Independent cinema ‘back from the dead’ in Portsmouth

David Calder as Julius Caesar in the play of the same name at The Bridge Theatre. Picture by Manuel Harlan

Beware the Ides of March, but enjoy this screening

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PORTSMOUTH’S only independent cinema is set to reopen 13 months after it shut its doors.

No.6 Cinema, which is based in the £12m Action Stations building at Portsmouth Historic Dockyard, closed in March last year as it failed to balance the books.

But a team of committed film-lovers have relaunched the cinema with a new business plan that promises it will be ‘bigger and better than ever’.

No.6 reopens on Saturday April 28 with a 7pm screening of Golden Globe-nominated French drama The Kid with a Bike. The cinema’s bar will be open from 6pm.

Events manager Siri Finess, of Southsea, said: ‘We are over the moon to be back. It was so sad when we had to close last year and it’s been such a long process since then to get to this stage.’

The 275-seater auditorium was the only cinema in Portsmouth which showed arthouse and independent foreign cinema.

Despite a strong weekend following, it couldn’t afford a bigger variety of films to attract larger weeknight audiences to cover its operating costs. This led to site owners Portsmouth Naval Base Property Trust closing No.6 down and calling for a new business plan.

Since then, Mrs Finess and seven other volunteers have worked tirelessly to establish a new non-for-profit company, Independent Cinema Portsmouth, which is in the process of becoming a charity. They have also brought in the respected film distributors Picturehouse who will set No.6’s programme and provide movies.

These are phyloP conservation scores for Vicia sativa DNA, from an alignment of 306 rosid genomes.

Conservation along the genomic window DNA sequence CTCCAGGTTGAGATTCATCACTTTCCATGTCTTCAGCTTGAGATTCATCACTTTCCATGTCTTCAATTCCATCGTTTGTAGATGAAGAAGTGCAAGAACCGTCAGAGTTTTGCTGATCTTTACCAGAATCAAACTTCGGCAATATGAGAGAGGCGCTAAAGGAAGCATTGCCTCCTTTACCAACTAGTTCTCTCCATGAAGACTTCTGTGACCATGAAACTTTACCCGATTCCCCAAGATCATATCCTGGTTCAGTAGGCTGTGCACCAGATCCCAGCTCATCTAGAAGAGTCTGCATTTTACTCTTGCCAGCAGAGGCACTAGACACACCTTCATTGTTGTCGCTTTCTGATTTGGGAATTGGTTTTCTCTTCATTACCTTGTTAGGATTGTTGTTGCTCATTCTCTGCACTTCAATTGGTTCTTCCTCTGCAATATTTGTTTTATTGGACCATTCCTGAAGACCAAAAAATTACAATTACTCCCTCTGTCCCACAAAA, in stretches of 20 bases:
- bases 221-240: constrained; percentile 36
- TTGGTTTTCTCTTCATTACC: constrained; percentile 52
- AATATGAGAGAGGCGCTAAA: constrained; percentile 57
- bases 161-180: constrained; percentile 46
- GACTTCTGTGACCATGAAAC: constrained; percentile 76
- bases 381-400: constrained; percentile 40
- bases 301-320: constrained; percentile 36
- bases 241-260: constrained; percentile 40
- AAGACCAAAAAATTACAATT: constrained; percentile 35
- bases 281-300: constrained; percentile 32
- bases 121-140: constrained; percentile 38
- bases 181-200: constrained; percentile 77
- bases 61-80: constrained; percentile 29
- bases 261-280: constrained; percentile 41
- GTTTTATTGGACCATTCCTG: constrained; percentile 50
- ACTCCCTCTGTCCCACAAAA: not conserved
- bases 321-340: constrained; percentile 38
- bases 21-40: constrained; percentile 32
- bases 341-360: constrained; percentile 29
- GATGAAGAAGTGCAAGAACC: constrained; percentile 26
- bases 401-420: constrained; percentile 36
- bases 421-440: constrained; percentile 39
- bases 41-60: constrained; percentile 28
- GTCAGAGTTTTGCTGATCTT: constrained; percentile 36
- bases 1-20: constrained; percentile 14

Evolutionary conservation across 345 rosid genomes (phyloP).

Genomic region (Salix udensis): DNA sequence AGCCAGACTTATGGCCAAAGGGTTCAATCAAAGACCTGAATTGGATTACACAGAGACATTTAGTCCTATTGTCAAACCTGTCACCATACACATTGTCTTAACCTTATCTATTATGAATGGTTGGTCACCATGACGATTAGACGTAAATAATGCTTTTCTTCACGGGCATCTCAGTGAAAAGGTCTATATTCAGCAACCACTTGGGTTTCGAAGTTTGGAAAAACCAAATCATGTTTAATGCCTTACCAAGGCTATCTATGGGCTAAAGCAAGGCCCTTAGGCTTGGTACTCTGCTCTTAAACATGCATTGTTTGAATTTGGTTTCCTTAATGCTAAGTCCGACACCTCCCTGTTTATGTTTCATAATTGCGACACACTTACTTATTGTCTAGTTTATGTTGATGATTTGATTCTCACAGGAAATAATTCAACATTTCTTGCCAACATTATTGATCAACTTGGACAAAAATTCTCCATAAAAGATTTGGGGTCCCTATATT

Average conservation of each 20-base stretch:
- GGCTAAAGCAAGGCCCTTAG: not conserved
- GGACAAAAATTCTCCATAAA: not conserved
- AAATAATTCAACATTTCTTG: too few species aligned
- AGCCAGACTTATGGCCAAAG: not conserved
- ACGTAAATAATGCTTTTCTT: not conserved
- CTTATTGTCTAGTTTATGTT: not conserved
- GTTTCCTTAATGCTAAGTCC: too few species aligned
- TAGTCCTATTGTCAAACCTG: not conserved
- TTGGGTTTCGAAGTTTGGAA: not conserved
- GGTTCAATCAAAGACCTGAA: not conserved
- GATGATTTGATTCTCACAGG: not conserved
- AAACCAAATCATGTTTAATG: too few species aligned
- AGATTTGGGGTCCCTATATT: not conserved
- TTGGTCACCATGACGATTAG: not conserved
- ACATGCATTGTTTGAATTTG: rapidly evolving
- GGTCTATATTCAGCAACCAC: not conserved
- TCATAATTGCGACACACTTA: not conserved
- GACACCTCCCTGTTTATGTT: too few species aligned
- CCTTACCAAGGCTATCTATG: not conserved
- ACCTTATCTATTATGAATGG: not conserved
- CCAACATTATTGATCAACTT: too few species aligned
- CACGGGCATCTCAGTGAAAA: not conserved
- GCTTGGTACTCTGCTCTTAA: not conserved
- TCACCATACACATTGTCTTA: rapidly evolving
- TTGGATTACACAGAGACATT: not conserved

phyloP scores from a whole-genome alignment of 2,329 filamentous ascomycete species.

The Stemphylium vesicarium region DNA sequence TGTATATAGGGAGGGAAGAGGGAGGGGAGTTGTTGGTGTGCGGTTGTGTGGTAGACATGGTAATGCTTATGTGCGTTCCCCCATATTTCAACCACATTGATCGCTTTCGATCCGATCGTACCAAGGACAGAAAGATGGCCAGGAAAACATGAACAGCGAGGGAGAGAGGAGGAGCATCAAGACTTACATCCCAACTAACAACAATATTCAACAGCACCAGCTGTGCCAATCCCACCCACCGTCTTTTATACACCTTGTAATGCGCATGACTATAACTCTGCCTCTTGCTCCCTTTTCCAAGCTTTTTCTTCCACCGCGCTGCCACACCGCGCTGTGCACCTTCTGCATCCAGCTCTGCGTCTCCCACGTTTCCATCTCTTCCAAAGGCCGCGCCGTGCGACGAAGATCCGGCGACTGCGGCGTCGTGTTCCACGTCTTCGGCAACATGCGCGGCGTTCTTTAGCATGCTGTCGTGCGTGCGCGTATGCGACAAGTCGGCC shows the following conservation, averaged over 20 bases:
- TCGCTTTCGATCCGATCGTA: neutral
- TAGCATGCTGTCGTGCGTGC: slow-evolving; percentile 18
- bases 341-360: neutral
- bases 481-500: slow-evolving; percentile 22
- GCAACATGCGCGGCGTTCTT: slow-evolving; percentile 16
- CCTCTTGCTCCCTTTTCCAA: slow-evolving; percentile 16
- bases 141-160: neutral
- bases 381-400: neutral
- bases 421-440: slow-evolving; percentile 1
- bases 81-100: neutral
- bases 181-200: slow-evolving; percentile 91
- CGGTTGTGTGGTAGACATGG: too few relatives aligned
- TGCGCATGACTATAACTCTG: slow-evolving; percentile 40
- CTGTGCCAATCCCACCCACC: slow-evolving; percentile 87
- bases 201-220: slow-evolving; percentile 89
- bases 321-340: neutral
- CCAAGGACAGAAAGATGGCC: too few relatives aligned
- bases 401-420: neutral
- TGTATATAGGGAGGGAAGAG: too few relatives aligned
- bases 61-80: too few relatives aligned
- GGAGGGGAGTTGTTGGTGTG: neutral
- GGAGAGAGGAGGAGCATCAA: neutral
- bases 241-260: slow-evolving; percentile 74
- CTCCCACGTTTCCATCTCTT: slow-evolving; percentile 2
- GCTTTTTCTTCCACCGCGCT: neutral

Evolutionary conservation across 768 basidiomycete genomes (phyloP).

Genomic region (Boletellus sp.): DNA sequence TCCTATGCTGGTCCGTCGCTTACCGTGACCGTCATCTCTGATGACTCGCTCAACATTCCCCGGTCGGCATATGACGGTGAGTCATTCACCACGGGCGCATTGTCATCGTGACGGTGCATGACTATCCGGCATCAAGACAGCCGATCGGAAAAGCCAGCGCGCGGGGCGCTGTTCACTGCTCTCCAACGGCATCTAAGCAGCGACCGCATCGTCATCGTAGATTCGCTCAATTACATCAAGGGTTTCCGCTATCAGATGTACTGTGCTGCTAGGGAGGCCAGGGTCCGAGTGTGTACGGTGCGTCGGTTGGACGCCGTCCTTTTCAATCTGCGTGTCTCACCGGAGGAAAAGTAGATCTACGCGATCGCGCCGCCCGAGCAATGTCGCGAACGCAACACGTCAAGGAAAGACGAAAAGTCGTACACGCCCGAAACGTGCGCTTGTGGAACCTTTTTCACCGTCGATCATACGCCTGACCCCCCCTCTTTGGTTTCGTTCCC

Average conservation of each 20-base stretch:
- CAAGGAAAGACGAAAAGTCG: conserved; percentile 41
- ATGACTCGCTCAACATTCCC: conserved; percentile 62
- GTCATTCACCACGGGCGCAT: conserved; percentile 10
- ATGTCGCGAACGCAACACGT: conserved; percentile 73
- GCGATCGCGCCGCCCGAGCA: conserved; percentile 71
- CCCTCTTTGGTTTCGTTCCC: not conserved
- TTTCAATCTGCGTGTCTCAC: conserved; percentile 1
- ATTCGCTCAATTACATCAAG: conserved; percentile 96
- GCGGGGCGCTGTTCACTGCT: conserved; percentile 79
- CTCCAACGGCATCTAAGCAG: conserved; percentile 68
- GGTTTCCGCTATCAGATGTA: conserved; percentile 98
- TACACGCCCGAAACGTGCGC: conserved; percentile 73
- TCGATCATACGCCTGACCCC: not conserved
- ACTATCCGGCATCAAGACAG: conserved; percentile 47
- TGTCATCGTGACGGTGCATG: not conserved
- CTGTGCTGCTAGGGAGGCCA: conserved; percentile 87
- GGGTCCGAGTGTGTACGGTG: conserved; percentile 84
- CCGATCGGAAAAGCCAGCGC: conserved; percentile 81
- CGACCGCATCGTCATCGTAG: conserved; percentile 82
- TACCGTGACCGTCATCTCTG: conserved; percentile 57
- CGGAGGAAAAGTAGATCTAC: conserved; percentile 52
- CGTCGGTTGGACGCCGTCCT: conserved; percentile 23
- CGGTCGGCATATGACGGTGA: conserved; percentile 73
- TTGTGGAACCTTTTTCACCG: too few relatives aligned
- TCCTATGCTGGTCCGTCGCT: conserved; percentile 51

Mrs Finess said: ‘Picturehouse are very good. They run cinemas and programmes around the country and they have put together a very exciting programme for us. It’s very exciting and we are thrilled we’ve got the cinema back from the dead. It’s going to be bigger and better than ever.’

No.6 will be open three nights a week, including Saturday, and will show different films at each screening. Tickets cost between £5.50 and £7.50.

Mrs Finess said: ‘We are not looking to make a profit. The cinema only has to average 65 to 70 people each screening to break even. All we want to do is cover our costs. We know there is an enormous passion in Portsmouth for independent and arthouse cinema and that’s why it’s fantastic that we will have the cinema back.’

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